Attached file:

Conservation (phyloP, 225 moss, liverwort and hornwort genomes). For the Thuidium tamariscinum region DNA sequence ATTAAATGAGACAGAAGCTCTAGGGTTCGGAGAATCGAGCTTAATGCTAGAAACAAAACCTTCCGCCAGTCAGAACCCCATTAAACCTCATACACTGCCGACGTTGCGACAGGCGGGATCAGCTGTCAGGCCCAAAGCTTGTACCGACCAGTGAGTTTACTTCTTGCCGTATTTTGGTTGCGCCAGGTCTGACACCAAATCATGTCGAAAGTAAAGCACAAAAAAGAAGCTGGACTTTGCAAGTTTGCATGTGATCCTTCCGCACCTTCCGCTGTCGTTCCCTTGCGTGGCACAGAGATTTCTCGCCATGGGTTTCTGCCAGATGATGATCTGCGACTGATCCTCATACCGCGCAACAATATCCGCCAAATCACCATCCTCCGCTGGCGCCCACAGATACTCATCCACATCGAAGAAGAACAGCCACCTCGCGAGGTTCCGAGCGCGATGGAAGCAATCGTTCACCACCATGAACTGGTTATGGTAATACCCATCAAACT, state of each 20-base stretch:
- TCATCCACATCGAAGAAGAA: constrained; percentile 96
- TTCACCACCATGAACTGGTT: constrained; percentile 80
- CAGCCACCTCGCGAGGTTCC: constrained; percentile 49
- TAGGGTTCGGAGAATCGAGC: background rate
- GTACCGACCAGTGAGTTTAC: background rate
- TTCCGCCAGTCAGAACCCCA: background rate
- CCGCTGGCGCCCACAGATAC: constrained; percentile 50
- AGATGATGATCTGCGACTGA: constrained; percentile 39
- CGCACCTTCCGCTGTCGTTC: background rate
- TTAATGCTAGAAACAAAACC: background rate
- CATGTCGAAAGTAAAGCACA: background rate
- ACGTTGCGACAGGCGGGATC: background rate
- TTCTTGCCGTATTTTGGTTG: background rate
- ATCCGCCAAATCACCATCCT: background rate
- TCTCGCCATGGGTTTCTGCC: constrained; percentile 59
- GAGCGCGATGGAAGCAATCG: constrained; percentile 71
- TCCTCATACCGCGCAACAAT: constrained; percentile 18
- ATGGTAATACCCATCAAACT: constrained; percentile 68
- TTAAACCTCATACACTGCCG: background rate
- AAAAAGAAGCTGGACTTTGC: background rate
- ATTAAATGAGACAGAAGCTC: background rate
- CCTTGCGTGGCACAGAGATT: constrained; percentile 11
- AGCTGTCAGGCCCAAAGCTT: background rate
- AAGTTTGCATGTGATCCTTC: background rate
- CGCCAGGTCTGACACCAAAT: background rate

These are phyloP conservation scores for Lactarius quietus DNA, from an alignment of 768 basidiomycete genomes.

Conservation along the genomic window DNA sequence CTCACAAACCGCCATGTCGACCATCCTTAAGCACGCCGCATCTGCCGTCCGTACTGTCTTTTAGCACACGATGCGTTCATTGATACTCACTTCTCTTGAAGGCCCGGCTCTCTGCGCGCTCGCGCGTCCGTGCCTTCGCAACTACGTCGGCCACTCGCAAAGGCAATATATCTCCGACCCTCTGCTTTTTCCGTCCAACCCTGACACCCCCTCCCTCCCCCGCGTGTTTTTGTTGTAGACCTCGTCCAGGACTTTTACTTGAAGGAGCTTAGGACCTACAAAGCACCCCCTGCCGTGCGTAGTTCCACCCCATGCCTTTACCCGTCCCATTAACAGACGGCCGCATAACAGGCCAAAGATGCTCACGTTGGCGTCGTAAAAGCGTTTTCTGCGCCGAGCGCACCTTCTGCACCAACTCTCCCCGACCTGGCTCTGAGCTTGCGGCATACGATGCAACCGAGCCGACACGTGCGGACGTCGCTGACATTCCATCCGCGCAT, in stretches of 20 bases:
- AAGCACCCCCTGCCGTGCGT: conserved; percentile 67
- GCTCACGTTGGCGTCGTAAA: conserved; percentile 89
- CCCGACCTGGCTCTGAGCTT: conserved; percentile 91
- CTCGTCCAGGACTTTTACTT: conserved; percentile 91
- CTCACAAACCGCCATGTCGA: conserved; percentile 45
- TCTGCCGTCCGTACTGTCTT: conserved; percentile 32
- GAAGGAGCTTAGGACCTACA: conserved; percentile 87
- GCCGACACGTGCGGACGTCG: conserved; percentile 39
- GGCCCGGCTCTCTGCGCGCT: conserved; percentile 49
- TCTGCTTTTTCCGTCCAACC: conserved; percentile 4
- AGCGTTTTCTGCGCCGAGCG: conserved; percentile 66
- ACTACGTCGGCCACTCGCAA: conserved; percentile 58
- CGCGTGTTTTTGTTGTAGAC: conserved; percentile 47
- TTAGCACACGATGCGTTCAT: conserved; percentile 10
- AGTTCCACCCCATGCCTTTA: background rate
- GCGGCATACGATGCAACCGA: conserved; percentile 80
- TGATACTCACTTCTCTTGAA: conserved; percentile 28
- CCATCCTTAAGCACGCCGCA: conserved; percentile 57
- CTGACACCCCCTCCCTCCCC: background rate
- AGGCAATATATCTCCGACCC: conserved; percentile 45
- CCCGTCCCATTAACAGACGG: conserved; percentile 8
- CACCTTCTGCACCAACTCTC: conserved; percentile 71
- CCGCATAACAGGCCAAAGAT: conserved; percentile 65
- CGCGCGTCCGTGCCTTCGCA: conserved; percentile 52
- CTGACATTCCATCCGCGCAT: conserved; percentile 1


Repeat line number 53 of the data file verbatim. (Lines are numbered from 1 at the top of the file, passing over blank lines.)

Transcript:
- CTGACATTCCATCCGCGCAT: conserved; percentile 1